db(1) - Unix First Edition Manual Page
11/3/71DB (I)

NAME db -- debug
SYNOPSIS db [ core [ namelist ] ]
DESCRIPTION Unlike many debugging packages (including DEC's ODT, on whichdb is loosely based) db is not loaded as part of the core


image which it is used to examine; instead it examines files.Typically, the file will be either a core image produced after a fault or the binary output of the assembler. Core isthe file being debugged; if omitted "core" is assumed. namelist is a file containing a symbol table. If it isomitted, a.out is the default. If no appropriate name list file can be found, db can still be used but some of itssymbolic facilities become unavailable.


The format for most db requests is an address followed by aone character command.


Addresses are expressions built up as follows:


1. A name has the value assigned to it when the inputfile was assembled. It may be relocatable or not


depending on the use of the name during the assembly. 2. An octal number is an absolute quantity with theappropriate value.


3. An octal number immediately followed by "r" is arelocatable quantity with the appropriate value. 4. The symbol "." indicates the current pointer of db.The current pointer is set by many requests. 5. Expressions separated by "+" or " "(blank) areexpressions with value equal to the sum of the


components. At most one of the components may berelocatable.


6. Expressions separated by "--" form an expression withvalue equal to the difference to the components. If


the right component is relocatable, the leftcomponent must be relocatable.


7. Expressions are evaluated left to right. Names forregisters are built in:


r0 ... r5sp


pc


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acmq These may be examined. Their values are deduced from thecontents of the stack in a core image file. They are meaningless in a file that is not a core image.


If no address is given for a command, the current address(also specified by ".") is assumed. In general, . points to the last word or byte printed by ~. There are db commands for examining locations interpreted asoctal numbers, machine instructions, ASCII characters, and addresses. For numbers and characters, either bytes or wordsmay be examined. The following commands are used to examine the specified file.


/ The addressed word is printed in octal. \ The addressed byte is printed in octal.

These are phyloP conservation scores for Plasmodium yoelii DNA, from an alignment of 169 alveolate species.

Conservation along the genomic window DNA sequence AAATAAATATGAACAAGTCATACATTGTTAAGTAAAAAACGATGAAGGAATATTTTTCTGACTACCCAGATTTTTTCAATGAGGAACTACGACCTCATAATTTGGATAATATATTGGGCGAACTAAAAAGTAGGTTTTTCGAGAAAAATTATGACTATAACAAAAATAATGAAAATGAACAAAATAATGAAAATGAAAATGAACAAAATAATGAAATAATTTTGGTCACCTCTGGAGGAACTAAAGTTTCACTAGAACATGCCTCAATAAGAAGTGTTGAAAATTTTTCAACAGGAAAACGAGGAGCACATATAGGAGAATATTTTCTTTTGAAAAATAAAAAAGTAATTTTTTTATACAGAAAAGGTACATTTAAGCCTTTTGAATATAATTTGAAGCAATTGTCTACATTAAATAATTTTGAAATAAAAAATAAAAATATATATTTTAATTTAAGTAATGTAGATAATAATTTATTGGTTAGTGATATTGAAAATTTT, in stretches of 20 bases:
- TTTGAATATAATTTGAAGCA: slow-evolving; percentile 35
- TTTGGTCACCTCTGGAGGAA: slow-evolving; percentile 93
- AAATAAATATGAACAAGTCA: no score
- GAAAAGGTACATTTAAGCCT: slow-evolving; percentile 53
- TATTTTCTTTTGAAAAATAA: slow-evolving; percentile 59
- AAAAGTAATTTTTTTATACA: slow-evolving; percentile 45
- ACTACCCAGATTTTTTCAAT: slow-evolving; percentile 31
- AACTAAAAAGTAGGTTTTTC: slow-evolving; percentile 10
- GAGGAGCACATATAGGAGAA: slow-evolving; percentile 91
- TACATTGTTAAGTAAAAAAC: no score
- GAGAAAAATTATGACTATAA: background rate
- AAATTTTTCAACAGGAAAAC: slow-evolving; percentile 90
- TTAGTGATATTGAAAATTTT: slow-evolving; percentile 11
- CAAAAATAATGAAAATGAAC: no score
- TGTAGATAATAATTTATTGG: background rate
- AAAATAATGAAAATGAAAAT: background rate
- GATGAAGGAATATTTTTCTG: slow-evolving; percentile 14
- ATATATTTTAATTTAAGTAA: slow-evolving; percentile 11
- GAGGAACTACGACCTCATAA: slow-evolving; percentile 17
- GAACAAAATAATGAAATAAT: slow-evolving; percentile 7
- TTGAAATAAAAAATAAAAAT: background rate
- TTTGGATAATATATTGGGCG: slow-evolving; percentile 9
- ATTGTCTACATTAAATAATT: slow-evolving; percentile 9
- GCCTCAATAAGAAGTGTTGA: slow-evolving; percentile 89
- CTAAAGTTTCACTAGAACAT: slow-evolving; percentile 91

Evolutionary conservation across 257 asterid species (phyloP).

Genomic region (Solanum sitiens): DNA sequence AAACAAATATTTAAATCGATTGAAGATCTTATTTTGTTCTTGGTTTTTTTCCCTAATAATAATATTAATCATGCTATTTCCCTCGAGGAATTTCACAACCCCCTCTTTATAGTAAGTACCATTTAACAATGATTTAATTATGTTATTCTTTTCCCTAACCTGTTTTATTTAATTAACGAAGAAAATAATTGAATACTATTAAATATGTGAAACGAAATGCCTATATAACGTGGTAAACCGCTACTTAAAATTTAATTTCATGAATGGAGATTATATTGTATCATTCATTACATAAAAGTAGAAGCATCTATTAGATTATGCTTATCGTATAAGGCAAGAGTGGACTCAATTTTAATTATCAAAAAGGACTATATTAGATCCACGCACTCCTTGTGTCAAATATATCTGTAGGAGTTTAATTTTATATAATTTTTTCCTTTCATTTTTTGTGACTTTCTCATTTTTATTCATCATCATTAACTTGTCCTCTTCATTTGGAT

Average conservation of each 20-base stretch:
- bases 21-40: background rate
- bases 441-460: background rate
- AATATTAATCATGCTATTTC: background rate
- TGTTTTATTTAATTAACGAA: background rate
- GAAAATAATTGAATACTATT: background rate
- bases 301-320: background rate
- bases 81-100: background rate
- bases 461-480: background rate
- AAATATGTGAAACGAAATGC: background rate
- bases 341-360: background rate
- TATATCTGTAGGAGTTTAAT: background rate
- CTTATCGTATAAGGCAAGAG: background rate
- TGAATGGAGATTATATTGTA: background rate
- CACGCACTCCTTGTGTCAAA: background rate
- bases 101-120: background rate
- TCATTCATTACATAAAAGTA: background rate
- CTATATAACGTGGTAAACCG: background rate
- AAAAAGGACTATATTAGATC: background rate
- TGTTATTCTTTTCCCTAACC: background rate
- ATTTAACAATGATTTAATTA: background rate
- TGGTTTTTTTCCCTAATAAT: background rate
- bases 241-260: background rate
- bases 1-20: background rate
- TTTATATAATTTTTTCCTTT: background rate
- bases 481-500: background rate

" The addressed word is printed as two ASCIIcharacters.


' The addressed byte is printed as an ASCII character. ` The addressed word is multiplied by 2, then printed inoctal (used with B programs,


whose addresses are word addresses). ? The addressed word is interpreted as a machineinstruction and a symbolic form of the instruction,


including symbolic addresses, is printed. Usually, theresult will appear exactly as it was written in the source program. & The addressed word is interpreted as a symbolicaddress and is printed as the name of the symbol whose


value is closest to the addressed word, possiblyfollowed by a signed offset.


(i. e., the character "new line") This command


advances the current location counter * and prints theresulting location in the mode last specified by one


of the above requests. This character decrements "." and prints the resultinglocation in the mode last selected one of the above requests. It is


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a converse to . It is illegal for the word--oriented commands to have oddaddresses. The incrementing and decrementing of "." done by the and requests is by one or two depending on whetherthe last command was word or byte oriented.


The address portion of any of the above commands may befollowed by a comma and then by an expression. In this case that number of sequential words or bytes specified by theexpression is printed. "."is advanced so that it points at the last thing printed.


There are two commands to interpret the value ofexpressions.


= When preceded by an expression, the value of theexpression is typed in octal. When not preceded by an


expression, the value of. "." is indicated. Thiscommand does not change the value of ".".


: An attempt is made to print the given expression as asymbolic address. If the expression is relocatable,


that symbol is found whose value is nearest that ofthe expression, and the symbol is typed, followed by a sign and the appropriate offset. If the value of theexpression is absolute, a symbol with exactly the indicated value is sought and printed if found; if nomatching symbol is discovered, the octal value of the expression is given. The following command may be used to patch the file beingdebugged.


! This command must be preceded by an expression. Thevalue of the expression is stored at the location


addressed by the current value of "." . The opcodes donot appear in the symbol table, so the user must assemble them by hand.


The following command is used after a fault has caused a coreimage file to be produced.


$ causes the contents of the general registers andseveral other registers to be printed both in octal


and symbolic format. The values are as they were atthe time of the fault.


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The only way to exit from db is to generate an end of fileon the typewriter (EOT character).
FILES
SEE_ALSO as; core for format of core image.


"
DIAGNOSTICS "File not found" the first argument cannot be read;otherwise "?"


BUGS Really, db should know about relocation bits, floating pointoperations, and PDP11/45 instructions.
OWNER dmr